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On June 14, 1917, the Fifth Regiment of the U.S Marine Corps left New York. True to their reputation the Marines were in the first wave of American soldiers sailing to Europe. On board was official cameraman Leon H. Caverly. With the centennial of America's entry into World War I, Caverly's pictures take on a new significance. Months before the U.S. Government set up a policy on how to deal with pictures covering the war the Marines had already sent Caverly to Europe. He was by all accounts the first official cinematographer to film the Great War with the American forces. The story is also significant because it is so well documented. We were extremely fortunate in having found Caverly's personal papers. Reading his letters from the frontline it becomes clear what sort of challenges a cameraman had to face to film the Great War. Apart from his own account much of Caverly's work has survived. At the New Jersey Historical Society the authors located about 500 World War I pictures taken by Caverly. The History Division of the U.S. Marine Corps also kindly shared with us a collection of Caverly's photographs. In addition the authors were able to locate and identify much of his war films. All of this makes it possible to reconstruct Caverly's extraordinary experiences as a war cameraman in remarkable detail.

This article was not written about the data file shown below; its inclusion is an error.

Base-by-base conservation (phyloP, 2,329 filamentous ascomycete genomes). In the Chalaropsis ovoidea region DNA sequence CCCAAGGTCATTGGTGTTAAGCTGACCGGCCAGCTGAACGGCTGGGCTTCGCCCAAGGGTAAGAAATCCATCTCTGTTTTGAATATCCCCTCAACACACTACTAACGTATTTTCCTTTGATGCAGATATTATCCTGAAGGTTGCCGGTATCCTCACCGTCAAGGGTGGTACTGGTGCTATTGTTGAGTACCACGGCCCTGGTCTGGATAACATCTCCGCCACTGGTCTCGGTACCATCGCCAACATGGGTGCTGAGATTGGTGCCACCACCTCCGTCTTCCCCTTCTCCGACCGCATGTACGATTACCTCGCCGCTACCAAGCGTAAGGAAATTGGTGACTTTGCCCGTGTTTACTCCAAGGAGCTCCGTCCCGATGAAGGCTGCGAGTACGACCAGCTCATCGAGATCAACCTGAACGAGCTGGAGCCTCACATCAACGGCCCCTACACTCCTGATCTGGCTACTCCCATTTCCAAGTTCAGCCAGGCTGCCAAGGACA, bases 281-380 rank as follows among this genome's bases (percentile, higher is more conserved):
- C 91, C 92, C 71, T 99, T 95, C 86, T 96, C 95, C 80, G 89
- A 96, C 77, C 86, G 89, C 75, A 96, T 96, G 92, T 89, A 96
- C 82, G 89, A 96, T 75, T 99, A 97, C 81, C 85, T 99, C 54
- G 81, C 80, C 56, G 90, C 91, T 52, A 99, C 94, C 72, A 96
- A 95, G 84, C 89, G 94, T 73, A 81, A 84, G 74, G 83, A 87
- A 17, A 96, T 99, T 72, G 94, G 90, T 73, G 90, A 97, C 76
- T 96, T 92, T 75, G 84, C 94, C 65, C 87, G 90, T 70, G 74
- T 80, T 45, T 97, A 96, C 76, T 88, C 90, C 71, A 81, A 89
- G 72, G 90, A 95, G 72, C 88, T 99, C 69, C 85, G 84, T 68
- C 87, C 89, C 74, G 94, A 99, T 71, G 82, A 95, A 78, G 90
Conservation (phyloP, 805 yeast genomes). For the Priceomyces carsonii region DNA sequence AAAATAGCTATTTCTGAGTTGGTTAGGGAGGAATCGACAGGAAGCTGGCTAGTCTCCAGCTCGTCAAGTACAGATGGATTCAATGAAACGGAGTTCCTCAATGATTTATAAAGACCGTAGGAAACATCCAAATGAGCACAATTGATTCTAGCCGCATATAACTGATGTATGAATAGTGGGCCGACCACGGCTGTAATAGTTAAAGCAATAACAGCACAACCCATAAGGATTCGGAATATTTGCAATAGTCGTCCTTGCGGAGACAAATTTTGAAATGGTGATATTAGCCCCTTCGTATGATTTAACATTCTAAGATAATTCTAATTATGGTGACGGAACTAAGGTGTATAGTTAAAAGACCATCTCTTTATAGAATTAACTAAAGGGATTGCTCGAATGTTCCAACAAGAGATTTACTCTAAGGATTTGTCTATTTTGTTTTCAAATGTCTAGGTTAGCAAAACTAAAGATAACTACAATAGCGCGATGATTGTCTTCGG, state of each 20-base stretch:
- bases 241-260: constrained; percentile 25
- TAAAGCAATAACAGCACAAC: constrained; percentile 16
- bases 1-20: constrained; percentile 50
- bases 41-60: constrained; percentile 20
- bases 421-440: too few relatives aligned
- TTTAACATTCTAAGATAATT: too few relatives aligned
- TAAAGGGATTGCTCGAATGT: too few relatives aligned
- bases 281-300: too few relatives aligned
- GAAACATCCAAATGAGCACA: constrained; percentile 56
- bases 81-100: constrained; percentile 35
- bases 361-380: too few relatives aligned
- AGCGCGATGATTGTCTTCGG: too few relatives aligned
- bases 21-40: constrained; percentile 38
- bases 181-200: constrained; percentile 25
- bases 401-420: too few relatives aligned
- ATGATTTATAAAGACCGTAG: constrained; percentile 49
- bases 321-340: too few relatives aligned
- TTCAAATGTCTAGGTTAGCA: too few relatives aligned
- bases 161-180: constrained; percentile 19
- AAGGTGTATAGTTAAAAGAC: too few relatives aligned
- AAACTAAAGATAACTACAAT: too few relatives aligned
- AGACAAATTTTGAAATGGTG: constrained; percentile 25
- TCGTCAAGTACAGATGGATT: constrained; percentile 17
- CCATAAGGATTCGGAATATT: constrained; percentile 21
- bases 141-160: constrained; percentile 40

In the National Archives at Washington, D.C., we also located Caverly's films taken with the Marines and the 2nd Division. Caverly's films have a remarkable wide scope and cover the period from the arrival of the first American soldiers in France until the occupation of Germany in 1919.
Caverly's films are listed in this Appendix that accompanies our article.
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Also, here is a selection of footage from the National Archives with Caverly's World War I films that we uploaded on our YouTube channel.